In ad hoc analyses, the infection risk was stratified by first infection or reinfection, vaccine status (unvaccinated or at least 1 dose), and by variant using date of infection as a proxy for infecting variant (Delta replacing Alpha on 17 May and Omicron replacing Delta on 13 December).

Cohort analysis

Poisson regression was used to estimate the RI of events in the prespecified postvaccination risk periods compared with the unvaccinated period with an offset for population at risk (person days). The model adjusted for age group (12 to 15, 16 to 17, 18 to 19, then 5-year bands), gender, ethnic group, region, CEV, other clinical risk group, and 4-week interval. The core model had an age stratification of 12 to 15, 16 to 39, 40+, as well as all ages combined, with additional analyses showing stratification by gender (all ages).

Attributable risk estimates

Attributable cases in the risk intervals with RIs p < 0.001 were estimated from the attributable fraction AF = (RI-1)/RI multiplied by the number of cases in that interval. Attributable risk was then calculated from the attributable cases divided by either the number of doses administered (for vaccine risk) or the number of SARS-CoV-2 infections or reinfections (for SARS-CoV-2 infection risk).

STROBE guidelines

The study is reported as per the Strengthening the Reporting of Observational Studies in Epidemiology (STROBE) guideline (S1 STROBE Checklist).


There was a total of 3,124 hospital admissions in England with a diagnosis of myocarditis or pericarditis and 7,933 emergency care consultations between 22 February 2021 and 6 February 2022 (Table 1). Admission rates for myocarditis were generally higher than for pericarditis, whereas ECDS consultation rates were higher for pericarditis than myocarditis, particularly among those aged under 40 years. Confirmed SARS-CoV-2 infections in those admitted with myocarditis or pericarditis reflected the changing incidence of COVID-19 over the study period with a drop in the last 4 weeks due to delays in diagnostic coding and admissions not completed by the time of the data extract on 4 April 2022 (Fig 1). At least 1 dose of a COVID-19 vaccine had been received by 6,672 (84.1%) of those attending emergency care and 3,382 (86.2%) of those admitted to hospital. In both the ECDS and SUS datasets, admission rates per 100,000 person years in males were about double those in females and increased sharply with age between 12 and 19 years, remaining fairly constant thereafter. ECDS consultation and SUS admission rates were higher among black British, African, or Caribbean than other ethnic groups and higher among those with a CEV or other “at risk” flag than in those without.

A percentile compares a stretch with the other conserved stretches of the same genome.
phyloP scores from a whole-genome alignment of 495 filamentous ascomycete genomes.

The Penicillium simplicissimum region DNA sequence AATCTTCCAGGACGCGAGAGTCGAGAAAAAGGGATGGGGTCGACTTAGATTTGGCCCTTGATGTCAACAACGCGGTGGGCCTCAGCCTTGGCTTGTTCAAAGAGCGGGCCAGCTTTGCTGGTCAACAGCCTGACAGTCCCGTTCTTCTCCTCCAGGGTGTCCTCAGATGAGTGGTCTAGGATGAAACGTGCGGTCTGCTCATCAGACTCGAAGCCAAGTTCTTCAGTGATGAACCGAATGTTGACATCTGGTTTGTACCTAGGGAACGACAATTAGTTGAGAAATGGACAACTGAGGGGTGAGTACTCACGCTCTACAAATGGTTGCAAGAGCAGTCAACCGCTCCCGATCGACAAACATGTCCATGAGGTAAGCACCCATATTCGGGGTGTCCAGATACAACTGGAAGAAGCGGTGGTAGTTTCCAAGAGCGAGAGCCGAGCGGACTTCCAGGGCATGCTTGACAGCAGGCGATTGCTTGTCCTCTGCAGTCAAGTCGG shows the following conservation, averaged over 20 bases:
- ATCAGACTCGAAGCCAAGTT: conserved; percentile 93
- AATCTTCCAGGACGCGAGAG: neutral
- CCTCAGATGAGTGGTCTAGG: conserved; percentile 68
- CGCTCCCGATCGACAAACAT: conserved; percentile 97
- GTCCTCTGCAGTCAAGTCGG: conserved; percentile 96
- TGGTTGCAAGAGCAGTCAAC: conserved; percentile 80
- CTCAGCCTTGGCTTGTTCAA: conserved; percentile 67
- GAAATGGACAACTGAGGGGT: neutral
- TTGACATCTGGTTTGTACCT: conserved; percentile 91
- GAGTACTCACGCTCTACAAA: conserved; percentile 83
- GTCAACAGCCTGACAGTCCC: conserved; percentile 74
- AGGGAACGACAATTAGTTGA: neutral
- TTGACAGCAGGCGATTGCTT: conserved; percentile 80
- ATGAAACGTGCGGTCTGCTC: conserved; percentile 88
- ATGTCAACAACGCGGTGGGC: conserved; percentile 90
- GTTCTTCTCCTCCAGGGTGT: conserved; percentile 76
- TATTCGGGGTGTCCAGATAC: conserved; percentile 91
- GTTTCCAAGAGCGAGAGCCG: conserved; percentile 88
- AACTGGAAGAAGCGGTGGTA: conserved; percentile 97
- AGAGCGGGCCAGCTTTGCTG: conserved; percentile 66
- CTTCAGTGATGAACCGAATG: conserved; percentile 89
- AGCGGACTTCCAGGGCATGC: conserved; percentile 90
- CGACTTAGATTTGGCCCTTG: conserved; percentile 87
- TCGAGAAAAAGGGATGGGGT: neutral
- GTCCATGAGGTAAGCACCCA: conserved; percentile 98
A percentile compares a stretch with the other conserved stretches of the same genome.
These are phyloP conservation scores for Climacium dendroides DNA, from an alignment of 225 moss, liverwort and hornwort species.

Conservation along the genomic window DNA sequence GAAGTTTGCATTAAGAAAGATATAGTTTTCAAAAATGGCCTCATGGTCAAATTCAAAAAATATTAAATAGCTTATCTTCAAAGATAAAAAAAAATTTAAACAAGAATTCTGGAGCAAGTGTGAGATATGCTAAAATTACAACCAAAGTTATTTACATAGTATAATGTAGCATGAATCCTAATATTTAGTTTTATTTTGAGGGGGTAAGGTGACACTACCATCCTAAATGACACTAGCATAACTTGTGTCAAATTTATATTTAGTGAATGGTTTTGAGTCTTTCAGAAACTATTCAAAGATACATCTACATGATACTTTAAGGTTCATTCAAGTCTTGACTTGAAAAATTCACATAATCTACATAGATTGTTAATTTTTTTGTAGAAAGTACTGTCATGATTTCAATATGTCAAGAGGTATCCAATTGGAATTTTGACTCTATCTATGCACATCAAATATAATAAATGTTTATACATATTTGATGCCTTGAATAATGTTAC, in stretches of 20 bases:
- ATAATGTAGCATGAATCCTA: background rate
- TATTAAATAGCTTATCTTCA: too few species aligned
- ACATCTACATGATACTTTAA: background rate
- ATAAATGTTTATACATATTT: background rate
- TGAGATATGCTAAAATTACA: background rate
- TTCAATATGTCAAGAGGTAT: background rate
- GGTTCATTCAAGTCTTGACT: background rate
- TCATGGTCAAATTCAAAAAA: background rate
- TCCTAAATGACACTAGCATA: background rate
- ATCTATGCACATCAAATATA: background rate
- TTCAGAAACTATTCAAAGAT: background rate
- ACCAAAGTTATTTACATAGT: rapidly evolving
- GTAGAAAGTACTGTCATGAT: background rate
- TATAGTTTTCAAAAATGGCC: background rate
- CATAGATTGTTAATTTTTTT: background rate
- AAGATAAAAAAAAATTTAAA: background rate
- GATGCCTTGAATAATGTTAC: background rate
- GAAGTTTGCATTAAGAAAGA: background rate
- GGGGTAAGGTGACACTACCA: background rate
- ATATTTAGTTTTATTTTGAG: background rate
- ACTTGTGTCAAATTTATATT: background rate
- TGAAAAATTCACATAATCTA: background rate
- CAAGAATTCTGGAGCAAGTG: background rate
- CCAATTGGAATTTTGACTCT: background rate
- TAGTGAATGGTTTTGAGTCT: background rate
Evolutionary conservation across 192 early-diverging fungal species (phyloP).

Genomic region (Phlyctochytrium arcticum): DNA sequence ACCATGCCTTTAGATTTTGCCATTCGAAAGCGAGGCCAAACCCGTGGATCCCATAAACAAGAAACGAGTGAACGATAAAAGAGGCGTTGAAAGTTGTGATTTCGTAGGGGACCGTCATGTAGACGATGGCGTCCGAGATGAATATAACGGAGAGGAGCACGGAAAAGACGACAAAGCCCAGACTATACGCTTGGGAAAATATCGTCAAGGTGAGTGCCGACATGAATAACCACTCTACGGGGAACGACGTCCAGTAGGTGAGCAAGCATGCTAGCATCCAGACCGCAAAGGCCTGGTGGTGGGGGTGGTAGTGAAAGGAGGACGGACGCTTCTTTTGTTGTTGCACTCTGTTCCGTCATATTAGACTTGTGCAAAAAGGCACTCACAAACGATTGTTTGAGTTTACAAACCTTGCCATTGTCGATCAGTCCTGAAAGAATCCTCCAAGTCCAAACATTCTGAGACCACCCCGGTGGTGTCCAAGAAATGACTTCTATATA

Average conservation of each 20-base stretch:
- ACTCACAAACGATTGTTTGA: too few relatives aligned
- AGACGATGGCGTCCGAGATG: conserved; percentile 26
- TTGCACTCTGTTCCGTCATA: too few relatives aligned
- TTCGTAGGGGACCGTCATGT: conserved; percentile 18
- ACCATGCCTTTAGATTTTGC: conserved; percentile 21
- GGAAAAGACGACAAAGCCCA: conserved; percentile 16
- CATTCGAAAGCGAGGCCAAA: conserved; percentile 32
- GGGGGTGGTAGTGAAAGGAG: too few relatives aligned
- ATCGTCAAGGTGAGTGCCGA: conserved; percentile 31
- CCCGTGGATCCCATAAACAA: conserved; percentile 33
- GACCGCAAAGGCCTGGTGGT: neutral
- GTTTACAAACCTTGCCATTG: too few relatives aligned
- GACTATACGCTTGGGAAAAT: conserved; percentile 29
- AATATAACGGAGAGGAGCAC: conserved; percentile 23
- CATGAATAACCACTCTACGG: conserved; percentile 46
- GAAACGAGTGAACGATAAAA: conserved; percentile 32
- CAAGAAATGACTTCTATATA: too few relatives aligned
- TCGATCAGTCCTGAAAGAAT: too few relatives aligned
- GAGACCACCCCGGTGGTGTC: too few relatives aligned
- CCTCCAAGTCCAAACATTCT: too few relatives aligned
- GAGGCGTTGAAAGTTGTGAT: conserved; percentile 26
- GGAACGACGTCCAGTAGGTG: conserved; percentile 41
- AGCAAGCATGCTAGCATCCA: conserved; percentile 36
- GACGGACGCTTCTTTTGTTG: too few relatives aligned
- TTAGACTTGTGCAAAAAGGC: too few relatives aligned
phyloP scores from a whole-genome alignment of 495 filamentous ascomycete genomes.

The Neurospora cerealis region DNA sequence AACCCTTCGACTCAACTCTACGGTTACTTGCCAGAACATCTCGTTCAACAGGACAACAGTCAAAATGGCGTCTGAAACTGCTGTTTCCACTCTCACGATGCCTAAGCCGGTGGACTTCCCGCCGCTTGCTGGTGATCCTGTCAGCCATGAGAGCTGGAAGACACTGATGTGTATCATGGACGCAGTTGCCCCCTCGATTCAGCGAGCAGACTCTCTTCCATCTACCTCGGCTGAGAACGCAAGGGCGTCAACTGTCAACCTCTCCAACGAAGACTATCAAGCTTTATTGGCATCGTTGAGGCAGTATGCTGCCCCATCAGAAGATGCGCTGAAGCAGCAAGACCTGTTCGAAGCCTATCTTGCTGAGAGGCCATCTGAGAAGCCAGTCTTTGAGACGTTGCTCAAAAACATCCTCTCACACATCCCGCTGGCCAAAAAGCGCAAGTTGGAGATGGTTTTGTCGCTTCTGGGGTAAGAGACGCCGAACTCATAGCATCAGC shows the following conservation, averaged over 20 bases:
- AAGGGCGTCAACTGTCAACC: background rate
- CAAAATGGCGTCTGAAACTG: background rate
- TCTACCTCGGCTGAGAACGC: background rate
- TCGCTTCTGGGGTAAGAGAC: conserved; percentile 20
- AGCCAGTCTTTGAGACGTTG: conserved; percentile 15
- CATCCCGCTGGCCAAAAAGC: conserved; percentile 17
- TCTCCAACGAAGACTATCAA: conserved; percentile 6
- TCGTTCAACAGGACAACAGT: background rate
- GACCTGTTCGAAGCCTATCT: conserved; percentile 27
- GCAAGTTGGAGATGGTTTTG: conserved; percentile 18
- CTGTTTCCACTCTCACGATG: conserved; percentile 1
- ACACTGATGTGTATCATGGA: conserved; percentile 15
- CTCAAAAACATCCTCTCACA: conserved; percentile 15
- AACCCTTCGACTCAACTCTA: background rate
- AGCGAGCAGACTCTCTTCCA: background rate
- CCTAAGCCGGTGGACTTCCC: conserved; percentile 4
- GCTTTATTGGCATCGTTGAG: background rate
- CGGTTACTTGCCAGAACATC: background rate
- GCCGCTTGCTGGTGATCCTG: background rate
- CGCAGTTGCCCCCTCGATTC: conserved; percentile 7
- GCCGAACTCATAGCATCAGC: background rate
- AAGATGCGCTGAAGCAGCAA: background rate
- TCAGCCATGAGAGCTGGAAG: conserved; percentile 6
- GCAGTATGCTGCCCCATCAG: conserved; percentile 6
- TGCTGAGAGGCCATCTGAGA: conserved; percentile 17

Fig 1. Number of SARS-CoV-2 positive tests among individuals admitted to hospital with myocarditis or pericarditis by test week: data from entire eligible population in England.

SARS-CoV-2, Severe Acute Respiratory Syndrome Coronavirus 2.

Table 1. Demographic and clinical features of the individuals with a hospital admission in SUS or an emergency care consultation in the ECDS dataset for myocarditis and pericarditis: data from entire eligible population in England.

Postvaccination analyses

Elevated RI estimates (p < 0.01 or <0.001) for hospital admission with myocarditis after vaccination were found in the SCCS analysis in those aged under 40 years in the 0 to 6 day postvaccination period after each of the mRNA vaccines and also after the first dose of ChAdOx1-S vaccine (Table 2). RIs were highest after the second mRNA dose and generally higher after the mRNA-1273 than the BNT162b2 vaccine, though more similar when given as a booster. Stratification of the results by sex showed elevated RIs only in males with the exception of 0 to 6 days after a second dose of mRNA-1273 vaccine for which the RI was 58.28 (95% confidence interval (CI) [34.78, 97.52], p < 0.001) in males and 23.26 (95% CI [6.68, 82.07], p < 0.001) in females (Table 2).